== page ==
Russian is one of the main Barrayaran languages resulted from the primary settlement groups populated Barrayar. Other main languages are English, French and Greek. Judging by the Vorkosigan books, English and French surnames are very common among both vors and non-vors. Unlike them, Russian surnames are very rarely mentioned (Greek surnames are rare too, but it's due to that Greek was the smallest group, Russian was the biggest, or one of biggest).

I can remember only one Russian-like surname referring to a vor - (Vor)drozda (BTW I'm not sure Bujold meant it to be Russian).

Meanwhile there are many Russian forenames among vors. Almost every vor house has at least one member having Russian forename, e.g: Youri and Serg Vorbarra, Piotr Vorkosigan, Ivan Vorpatril.

So what is the reason of rarity of Russian surnames?

Does it mean that Barrayar has been ruled by Western Europeans at the beginning of the Time of Isolation?

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    Our best bet is probably to ask Mrs. McMaster-Bujold herself on the Baen boards... – FuzzyBoots Nov 21 '16 at 19:26
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    Not an answer, just an idea to consider: there's a difference between ethnicity and culture. If Barrayar was initially colonized by a mixture of nations, but during the Isolation Russian/Eastern European culture gained more influence, the outcome could be precisely such: surnames based on ethnicity, but first names chosen from the most popular language. Take, for example, popular Russian singers Victor Tsoy and Yuliy Kim: both of Korean descent but with common names (coincidentally, of Latin origin) – IMil Mar 29 '19 at 4:41

Here a full list of the known High Vor names and (sometimes a guess at) their source (ist taken from Vor Names):

  • Vorbarra - English/Italian
  • Vorbataille - French
  • Vorbohn - German
  • Vorbretten - French
  • Vordarian - Greek/Iranian(Persian) - used also in Bulgaria as given name and in English-speaking countries
  • Vordrozda - Polish / Russian
  • Vorfolse - German / English
  • Vorgarin - Russian
  • Vorhalas - Czech / Polish but could also be English
  • Vorharopulos - Greek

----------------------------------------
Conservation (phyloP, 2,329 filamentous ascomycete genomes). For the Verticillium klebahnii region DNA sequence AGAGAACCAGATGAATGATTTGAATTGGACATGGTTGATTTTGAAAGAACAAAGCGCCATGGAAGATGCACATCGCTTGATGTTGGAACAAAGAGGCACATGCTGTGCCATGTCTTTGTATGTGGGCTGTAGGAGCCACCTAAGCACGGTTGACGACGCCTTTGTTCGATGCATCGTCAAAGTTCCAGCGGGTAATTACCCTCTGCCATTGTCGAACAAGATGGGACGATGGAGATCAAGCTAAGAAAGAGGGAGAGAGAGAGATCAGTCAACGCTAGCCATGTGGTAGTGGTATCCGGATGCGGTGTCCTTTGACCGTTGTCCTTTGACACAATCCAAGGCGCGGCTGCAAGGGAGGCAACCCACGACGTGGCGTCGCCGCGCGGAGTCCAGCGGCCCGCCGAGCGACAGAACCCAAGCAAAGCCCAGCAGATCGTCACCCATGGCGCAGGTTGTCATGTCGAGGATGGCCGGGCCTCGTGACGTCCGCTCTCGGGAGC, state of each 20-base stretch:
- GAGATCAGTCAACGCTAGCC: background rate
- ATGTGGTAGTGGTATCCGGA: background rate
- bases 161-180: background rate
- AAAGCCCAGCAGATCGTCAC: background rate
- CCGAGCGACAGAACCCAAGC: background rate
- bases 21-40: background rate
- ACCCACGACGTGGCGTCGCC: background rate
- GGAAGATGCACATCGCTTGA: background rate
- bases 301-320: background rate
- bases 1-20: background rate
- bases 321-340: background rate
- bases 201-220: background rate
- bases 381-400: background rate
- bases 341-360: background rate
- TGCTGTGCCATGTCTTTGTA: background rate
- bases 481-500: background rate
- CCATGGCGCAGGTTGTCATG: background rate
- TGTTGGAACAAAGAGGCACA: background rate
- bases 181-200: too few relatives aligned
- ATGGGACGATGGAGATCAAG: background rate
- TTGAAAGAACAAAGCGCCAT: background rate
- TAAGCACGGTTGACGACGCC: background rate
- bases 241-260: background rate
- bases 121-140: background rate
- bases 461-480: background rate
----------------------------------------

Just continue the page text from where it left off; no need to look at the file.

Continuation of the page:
• Vorinnis - English
  • Vorkalloner - Most probably English
  • Vorkosigan - unknown
  • Vorlakial - unknown
  • Vorloupulous - unknown
  • Vormercier - French
  • Vormoncrief - English
  • Vormuir - English / Scottish
  • Vorob'yev - Russian
  • Vorpatril - unknown
  • Vorpinski - Polish / Ukrainian
  • Vorreedi - Unknown but most probably English
  • Vorrutyer - French/German
  • Vorsmythe - English
  • Vortaine - English
  • Vortala - sounds like Nordic
  • Vortashpula - unknown but as suggested in a comment - could be of Central-Asian origin
  • Vortienne - French
  • Vortrifrani - Unknown
  • Vortugalov - Russian
  • Vorvolynkin - Russian
  • Vorvayne - English
  • Vorville - French
  • Vorvolk - could be Russian or German

So out of 34 known high Vor names 5 or 6 are Russian and 3 more are with Slavic origin. Not that few actually.

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    There's at least one ethnically Greek person in the world named "Harapoulos." Here's his obituary. Tom Clancy uses "Kosigan" for a Russian general, but he's probably not a reliable source. Everyone on the internet with the last name "Lakial" seems to be a francophone, though there aren't that many of them. "Loupulous" sounds vaguely Greek, but doesn't seem to be authentically so; it may actually be a joke about beer or a pun on the word "loopholes." – Micah Nov 21 '16 at 21:56
  • "Tashpula" might be a contraction of "Tashpulatov" or "Tashpulat", which comes from Central Asia. – Micah Nov 21 '16 at 21:58
  • Great research! I didn't think there are so many vors with Russian surnames). Frankly I haven't read all books of the series. Could you point out the books where these names are mentioned: Vorgarin, Vorpinski, Vortugalov, and especially) Vorob'yev? – hindmost Nov 22 '16 at 16:22
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    Also the books where the names are mentioned are listed on the referenced page. Some of the names only appear in conversations and the actual characters never appear in the books. – vap78 Nov 22 '16 at 19:48
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    Vorloupulous always looked like a Greek name to me, with what looks like a modified version of the common -opoulos suffix on Greek surnames. – Pixel Nov 22 '16 at 21:04

For what it's worth, Word of God answer from the author (requires registration to view):

There is no pattern to be found; I made up names as I went along, as the moment or character in a story seemed to need them.

Ta, L.

There's also a pretty exhaustive exploration of what the real-world basis of the names are which I will not quote since we have the horse's mouth answer that there is no meaning.

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